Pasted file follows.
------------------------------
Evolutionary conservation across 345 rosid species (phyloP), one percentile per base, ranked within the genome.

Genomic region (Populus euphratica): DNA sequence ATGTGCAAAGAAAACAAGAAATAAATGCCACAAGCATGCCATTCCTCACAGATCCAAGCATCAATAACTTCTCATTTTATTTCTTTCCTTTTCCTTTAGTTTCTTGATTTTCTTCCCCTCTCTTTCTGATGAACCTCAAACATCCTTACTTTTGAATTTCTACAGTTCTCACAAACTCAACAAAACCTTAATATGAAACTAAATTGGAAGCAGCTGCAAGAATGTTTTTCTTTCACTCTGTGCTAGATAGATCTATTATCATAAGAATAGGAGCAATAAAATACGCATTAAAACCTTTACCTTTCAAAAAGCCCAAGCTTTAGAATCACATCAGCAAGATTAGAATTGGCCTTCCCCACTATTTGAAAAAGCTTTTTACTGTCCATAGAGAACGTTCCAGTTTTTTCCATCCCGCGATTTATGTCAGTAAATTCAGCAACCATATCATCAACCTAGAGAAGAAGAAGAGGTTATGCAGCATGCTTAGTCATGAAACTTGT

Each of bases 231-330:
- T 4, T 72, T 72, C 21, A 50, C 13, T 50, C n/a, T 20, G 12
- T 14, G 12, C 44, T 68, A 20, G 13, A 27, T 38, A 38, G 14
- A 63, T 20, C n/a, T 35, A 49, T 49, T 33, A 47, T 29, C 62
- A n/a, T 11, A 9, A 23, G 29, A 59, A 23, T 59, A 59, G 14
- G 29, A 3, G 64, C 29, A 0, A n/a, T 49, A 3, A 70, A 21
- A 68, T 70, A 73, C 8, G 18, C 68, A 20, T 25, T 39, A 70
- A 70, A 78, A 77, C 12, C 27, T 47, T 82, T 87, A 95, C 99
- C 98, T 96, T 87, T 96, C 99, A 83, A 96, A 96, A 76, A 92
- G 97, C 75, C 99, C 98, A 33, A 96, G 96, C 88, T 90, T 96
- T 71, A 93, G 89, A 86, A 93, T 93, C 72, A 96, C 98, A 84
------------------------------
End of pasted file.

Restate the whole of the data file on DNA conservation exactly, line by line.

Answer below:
Evolutionary conservation across 345 rosid species (phyloP), one percentile per base, ranked within the genome.

Genomic region (Populus euphratica): DNA sequence ATGTGCAAAGAAAACAAGAAATAAATGCCACAAGCATGCCATTCCTCACAGATCCAAGCATCAATAACTTCTCATTTTATTTCTTTCCTTTTCCTTTAGTTTCTTGATTTTCTTCCCCTCTCTTTCTGATGAACCTCAAACATCCTTACTTTTGAATTTCTACAGTTCTCACAAACTCAACAAAACCTTAATATGAAACTAAATTGGAAGCAGCTGCAAGAATGTTTTTCTTTCACTCTGTGCTAGATAGATCTATTATCATAAGAATAGGAGCAATAAAATACGCATTAAAACCTTTACCTTTCAAAAAGCCCAAGCTTTAGAATCACATCAGCAAGATTAGAATTGGCCTTCCCCACTATTTGAAAAAGCTTTTTACTGTCCATAGAGAACGTTCCAGTTTTTTCCATCCCGCGATTTATGTCAGTAAATTCAGCAACCATATCATCAACCTAGAGAAGAAGAAGAGGTTATGCAGCATGCTTAGTCATGAAACTTGT

Each of bases 231-330:
- T 4, T 72, T 72, C 21, A 50, C 13, T 50, C n/a, T 20, G 12
- T 14, G 12, C 44, T 68, A 20, G 13, A 27, T 38, A 38, G 14
- A 63, T 20, C n/a, T 35, A 49, T 49, T 33, A 47, T 29, C 62
- A n/a, T 11, A 9, A 23, G 29, A 59, A 23, T 59, A 59, G 14
- G 29, A 3, G 64, C 29, A 0, A n/a, T 49, A 3, A 70, A 21
- A 68, T 70, A 73, C 8, G 18, C 68, A 20, T 25, T 39, A 70
- A 70, A 78, A 77, C 12, C 27, T 47, T 82, T 87, A 95, C 99
- C 98, T 96, T 87, T 96, C 99, A 83, A 96, A 96, A 76, A 92
- G 97, C 75, C 99, C 98, A 33, A 96, G 96, C 88, T 90, T 96
- T 71, A 93, G 89, A 86, A 93, T 93, C 72, A 96, C 98, A 84